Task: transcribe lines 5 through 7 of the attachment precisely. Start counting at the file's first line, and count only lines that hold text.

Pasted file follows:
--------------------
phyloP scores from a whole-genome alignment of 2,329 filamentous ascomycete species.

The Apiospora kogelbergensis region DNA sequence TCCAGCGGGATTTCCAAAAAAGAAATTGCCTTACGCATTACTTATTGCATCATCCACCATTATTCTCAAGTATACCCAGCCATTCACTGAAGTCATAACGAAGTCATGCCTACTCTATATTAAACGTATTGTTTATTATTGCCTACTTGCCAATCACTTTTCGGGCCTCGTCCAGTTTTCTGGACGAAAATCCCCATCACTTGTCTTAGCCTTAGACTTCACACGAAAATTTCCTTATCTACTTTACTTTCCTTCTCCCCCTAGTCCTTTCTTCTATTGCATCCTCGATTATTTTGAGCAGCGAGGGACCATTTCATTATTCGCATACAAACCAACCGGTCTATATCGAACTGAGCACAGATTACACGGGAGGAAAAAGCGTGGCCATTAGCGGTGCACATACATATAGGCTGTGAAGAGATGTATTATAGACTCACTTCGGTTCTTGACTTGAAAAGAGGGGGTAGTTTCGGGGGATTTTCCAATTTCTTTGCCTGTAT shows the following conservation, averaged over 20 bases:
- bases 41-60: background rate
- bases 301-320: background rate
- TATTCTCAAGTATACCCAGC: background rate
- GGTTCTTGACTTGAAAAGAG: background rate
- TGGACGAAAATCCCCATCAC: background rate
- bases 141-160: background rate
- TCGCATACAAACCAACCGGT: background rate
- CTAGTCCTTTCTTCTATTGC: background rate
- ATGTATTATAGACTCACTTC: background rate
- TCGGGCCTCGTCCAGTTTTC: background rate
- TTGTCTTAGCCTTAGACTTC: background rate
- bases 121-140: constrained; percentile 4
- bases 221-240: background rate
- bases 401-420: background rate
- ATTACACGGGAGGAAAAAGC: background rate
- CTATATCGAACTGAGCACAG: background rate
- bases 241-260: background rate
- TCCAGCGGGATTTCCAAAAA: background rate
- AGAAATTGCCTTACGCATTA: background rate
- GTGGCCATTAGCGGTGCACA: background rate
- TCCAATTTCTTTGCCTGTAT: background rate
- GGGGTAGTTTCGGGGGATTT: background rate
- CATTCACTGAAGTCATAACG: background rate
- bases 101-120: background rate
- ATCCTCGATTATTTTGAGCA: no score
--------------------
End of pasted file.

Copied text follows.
- TATTCTCAAGTATACCCAGC: background rate
- GGTTCTTGACTTGAAAAGAG: background rate
- TGGACGAAAATCCCCATCAC: background rate